COVID-19 has accelerated the aged care sector’s move toward digital technology, said the head of a company that provides online supports for older people living in rural and regional Australia.

“Things that were 10 years in the making got stood up in 10 minutes – the take up of digital. It debunked a lot of the myths that people didn’t want to use digital platforms,” Integratedliving Australia CEO Cathy Daley told Australian Ageing Agenda.

Speaking ahead of the Aged Care Digital & Technology Transformation Forum in Melbourne this week, Ms Daley said the sector had shown itself that it can deliver services virtually. “We’ve got everything from clinical assessments, allied health assessments, activities, exercise – all of those things are virtual.”

But while information and communications technology can help enhance service delivery, Ms Daley said digitising the aged care sector will take more than just handing staff iPads.

“We’re only talking about giving someone a device in the field to access data about the client,” she said. “There’s a much bigger picture discussion required for the workforce to actually advance and to utilise automation and digital strategies.”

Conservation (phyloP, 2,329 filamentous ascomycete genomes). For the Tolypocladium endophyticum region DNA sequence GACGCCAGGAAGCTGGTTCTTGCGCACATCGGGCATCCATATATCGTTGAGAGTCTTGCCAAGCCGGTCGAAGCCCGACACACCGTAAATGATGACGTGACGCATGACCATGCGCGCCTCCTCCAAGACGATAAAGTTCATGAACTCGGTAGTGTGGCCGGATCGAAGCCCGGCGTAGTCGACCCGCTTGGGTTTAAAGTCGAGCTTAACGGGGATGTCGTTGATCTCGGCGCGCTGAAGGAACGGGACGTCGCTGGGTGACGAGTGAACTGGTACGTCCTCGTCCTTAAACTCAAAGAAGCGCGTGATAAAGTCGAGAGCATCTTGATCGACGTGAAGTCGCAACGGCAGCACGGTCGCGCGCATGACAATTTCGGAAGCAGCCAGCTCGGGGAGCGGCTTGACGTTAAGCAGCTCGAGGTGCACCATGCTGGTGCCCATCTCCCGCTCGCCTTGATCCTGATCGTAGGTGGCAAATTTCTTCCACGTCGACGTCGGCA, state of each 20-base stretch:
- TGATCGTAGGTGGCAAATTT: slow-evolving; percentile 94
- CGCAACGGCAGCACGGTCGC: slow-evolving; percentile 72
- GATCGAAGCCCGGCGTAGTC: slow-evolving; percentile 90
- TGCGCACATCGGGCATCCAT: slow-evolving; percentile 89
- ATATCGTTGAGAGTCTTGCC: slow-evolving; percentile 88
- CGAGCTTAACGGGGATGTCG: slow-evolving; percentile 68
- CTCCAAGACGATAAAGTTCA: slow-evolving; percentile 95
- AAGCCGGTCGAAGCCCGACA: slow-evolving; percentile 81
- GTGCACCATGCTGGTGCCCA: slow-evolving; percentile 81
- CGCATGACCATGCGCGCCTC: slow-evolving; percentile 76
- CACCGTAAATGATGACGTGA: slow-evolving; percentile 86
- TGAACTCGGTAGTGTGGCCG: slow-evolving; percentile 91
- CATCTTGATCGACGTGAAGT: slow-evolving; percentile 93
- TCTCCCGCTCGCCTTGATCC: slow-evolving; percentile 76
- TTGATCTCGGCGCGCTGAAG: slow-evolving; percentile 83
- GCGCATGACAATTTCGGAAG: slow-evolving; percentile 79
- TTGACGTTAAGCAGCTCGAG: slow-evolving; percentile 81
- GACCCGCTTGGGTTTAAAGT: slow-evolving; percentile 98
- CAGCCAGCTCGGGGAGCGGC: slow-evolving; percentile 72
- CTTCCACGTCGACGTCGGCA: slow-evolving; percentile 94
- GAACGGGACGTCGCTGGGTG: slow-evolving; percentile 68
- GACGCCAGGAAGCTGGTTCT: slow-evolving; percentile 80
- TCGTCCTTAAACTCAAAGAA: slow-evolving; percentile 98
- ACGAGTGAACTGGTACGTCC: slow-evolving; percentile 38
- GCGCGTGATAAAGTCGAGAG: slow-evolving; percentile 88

Although COVID-19 has seen more aged care providers adopt digital technology, the broader digitisation of the aged care industry remains in its infancy with many operators lacking the infrastructure to fully embrace the transition, said Ms Daley.

Cathy Daley

“What’s missing is what I call the back and middle office – your data scientists, your business analysts, your business optimisation, your work design, your person-centred design, cyber security, program management, change management, financial-modelling scenario – all of these things are missing.”

Even if providers had all of the above in place, technology on its own isn’t the answer to reforming the aged care sector, Ms Daley told AAA. “What we’re seeing is an absolute structural failure in the industry. The UTS report based on the StewartBrown data showed that everyone’s going backwards. Throwing more money at it isn’t going to make a difference.”

What’s needed is structural change, said Ms Daley. “Thinking about what it is we’re actually delivering. What is our strategy, what is our vision, what is our business model and how does digital enable all of that?”      

But while digital technology can undoubtedly offer providers useful tools, there is no substitute for trained staff on the ground, said Ms Daley. “Without the workforce with the right skills you still can’t achieve the full benefits for your clients.”

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  1. Never truer words were spoken “What is our strategy, what is our vision, what is our business model and how does digital enable all of that?”
    In my experience most organisations in aged care have a basic business strategy but rarely a technology strategy to support that. In a world where “every business is a technology business,” Aged care must catch up quickly and this starts with the development of a technology strategy.

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